Is Bureaucracy Killing Design Creativity?

Is Bureaucracy Killing Design Creativity?

Yes, most definitely!

Do you know how many government acts, local body acts and planning acts we have to look up before we even start to put pen to paper? So many that I can't list them all, and that is in a small town like Christchurch, New Zealand. We have rules and regulations to cover everything right down to the latest one I recently found out and that was about how close you can plant a tree away from a swimming pool fence!

This is getting a little paranoid, next we will be having to put a roof over the pool in case a small child decides to hang glide out the window or use hot air balloons to get over the fence. I can't believe how crazy the laws have become. I have little children and I never let them out of my sight around water, don't get me wrong, fencing pools is a great idea, but at some point we have to take responsibility for our own actions. We have streams and rivers meandering all the way through our picturesque town and we are an island so we have beaches around our coast line, do we need fences for all of these? No we don't.

Moving on from that on a positive note, we now have extremely good accessible facilities for disable persons. Huge toilets in every public space, ramps and handrails for wheelchairs , disabled car parks, all of which I find great since I frequently visit the disabled toilets with two children in tow so I can lock them in with me and don't lose them in a public space and can safely change nappies (diapers) without bashing my elbows on the sides of the cubicle. Ramps are great for buggies, prams, push chairs too.

So a little bureaucracy is good.

Right now our country has had a major set back (or a kick up the bottom) about leaky homes. Some time ago a few homes were built from substandard materials like untreated timber and lacked flashings at windows and doors which allowed water to enter the buildings and they basically rotted away from the inside out. A major uproar from the public took place as there was supposed to be a building act and code to cover these issues as well as local body authorities who issue building consents and inspect the building progress and provide building compliance certificates. Of course no one took responsibility and many people have had their lives devastated as their homes are no longer fit to live in. Guess what? Yes, you guessed it - more new rules to cover these issues.
When I first started in the design industry about fourteen years ago, the building act had just been put in place and the form for a building consent was two pages, now it is eight with a checklist of four! Just to make sure that you have crossed all your t's and dotted all your i's. You need a diploma in form filling to get to the end!

Where I am getting to is that as glamorous as being a designer may seem, there is so much paper work to make sure you comply with all the rules and regulations, that sometimes you do wonder if is worth picking up your pen and starting to design.
It is, and I just had a great idea, employ someone else to do the paperwork and look after the bureaucrats so you can work on the fun side of design, the aesthetics, as after all, that is what people perceive your design skills on, what they see in front of them, not the 20 hours of answering questions for the bureaucracy! Perhaps we could call them the bureaucrat babysitter, or bureaucrat pacifier?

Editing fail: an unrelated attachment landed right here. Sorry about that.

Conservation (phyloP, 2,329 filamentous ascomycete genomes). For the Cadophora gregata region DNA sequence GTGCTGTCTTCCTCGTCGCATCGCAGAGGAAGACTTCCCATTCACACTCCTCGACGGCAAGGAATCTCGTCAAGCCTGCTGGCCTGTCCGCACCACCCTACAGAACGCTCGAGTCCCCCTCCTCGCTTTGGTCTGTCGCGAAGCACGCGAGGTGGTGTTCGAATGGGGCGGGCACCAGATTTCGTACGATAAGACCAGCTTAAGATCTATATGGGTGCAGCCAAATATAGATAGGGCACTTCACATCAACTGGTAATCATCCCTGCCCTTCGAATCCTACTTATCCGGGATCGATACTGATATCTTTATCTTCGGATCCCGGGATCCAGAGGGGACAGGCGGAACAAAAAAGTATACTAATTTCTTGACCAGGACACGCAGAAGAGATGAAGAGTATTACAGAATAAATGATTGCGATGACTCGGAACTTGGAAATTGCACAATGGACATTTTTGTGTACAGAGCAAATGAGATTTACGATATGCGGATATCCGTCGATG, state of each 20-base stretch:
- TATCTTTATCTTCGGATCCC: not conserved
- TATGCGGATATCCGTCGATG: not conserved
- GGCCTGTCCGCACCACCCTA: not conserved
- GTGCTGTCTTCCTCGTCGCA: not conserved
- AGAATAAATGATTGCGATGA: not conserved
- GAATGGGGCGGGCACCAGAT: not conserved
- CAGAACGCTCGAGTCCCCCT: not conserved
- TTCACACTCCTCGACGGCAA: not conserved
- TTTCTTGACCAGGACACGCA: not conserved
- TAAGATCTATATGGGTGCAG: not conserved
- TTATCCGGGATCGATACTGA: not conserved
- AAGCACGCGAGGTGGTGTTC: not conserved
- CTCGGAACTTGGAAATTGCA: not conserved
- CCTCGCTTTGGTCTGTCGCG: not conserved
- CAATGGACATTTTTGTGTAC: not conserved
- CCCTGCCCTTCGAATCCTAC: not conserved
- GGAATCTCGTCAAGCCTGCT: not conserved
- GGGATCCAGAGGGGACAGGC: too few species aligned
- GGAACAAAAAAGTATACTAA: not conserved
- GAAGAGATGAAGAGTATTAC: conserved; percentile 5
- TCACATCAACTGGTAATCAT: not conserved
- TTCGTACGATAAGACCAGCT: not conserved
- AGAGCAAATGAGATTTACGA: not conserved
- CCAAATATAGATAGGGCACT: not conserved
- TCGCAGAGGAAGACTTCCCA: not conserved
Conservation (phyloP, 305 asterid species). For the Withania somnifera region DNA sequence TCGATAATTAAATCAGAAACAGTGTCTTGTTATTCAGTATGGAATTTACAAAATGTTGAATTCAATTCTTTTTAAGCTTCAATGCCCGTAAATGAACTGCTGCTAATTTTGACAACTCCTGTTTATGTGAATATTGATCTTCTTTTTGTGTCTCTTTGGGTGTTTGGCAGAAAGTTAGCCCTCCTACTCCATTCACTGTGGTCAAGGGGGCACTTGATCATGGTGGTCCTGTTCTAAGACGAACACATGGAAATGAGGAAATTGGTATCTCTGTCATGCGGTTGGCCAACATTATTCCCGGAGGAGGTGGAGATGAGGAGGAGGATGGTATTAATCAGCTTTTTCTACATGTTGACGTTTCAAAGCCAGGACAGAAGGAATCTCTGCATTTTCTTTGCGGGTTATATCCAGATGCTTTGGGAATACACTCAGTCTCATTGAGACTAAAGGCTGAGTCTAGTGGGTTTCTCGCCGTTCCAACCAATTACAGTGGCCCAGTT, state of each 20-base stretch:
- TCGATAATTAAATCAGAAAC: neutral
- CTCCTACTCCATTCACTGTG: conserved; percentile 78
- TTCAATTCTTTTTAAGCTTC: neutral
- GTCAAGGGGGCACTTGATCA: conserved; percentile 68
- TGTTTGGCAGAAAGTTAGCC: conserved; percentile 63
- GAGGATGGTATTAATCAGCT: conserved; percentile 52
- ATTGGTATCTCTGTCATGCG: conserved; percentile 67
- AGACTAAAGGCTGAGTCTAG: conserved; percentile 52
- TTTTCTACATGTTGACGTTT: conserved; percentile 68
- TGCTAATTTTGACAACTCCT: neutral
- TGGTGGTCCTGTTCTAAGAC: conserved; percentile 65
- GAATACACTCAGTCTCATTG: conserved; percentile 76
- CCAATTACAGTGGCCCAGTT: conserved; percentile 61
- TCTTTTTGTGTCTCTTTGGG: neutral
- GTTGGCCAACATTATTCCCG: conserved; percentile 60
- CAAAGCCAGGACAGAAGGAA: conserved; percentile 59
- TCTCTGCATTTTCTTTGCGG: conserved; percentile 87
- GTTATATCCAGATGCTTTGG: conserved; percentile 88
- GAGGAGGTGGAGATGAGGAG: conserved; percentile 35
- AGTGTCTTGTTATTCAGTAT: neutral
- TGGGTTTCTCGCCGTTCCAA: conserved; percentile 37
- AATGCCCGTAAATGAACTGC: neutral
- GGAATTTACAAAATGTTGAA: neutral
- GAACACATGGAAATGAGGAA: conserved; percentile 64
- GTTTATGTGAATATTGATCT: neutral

Thanks for listening, I'm just getting a bit fed up with paperwork not leaving me any quality time to design and be creative and actually do the job that I love.

Comments

go lac said…
That is really true, in one month i am working with kitchens and offices and there is many paperwork than design, when i am working some creative work i am very happy, but it is often paperwork.
Anonymous said…
For me, all you stated above is quite true. Though coming from a developing country has its constraints and one cannot but wish for the scenario you stated as being benefits of bureaucracy becuase they are yet to be in place in the major cities talkless of the emerging ones.
P.S.
Thanx for creating this online course, I'm truly being blessed by it.
Anonymous said…
I completely agree! Bureaucracy *is* stifling the life out of free and wonderful design. I envy designers like Friedrich Hundertwasser, the seemingly boundless organic nature of his works - how to try and make that fit into the 3604 building code??? If it even can - I wonder how many fantastic ideas are put to death every year because they simply don't fit inside the bureaucratic box?
Anonymous said…
That's realy bad news...I knew this paper work part exists, as it exists in any field, but I was hoping to cover a too small part from a designer's work to matter. I worked as an accountant for 2 years (I just graduated business administration) and I just quit the job. I started to study interior design as I feel this field offers you a life away from bureaucracy and lots of paper work, I feel this job offers you freedom...I hope I'm not wrong and I hope a sacrifice of another 4 years of study in a completely different field will be worthy.

...one last thing...during these years of accounting work your articles made me come alive...it was like a small drop of happiness that I was waiting for each and every month...Your website helped me a lot in the decision making process of whether to make this step into this new world after so many years of economics...Thank u!
Anonymous said…
Lee, I only have a minute but I felt the need to drop you a note of support. I'm writing from Portland, Oregon USA, and believe me, we face the same craziness on a daily basis.

It's not only maddening...it's getting scarry!

My best to you and keep-up the good work. I look forward to your mailings.

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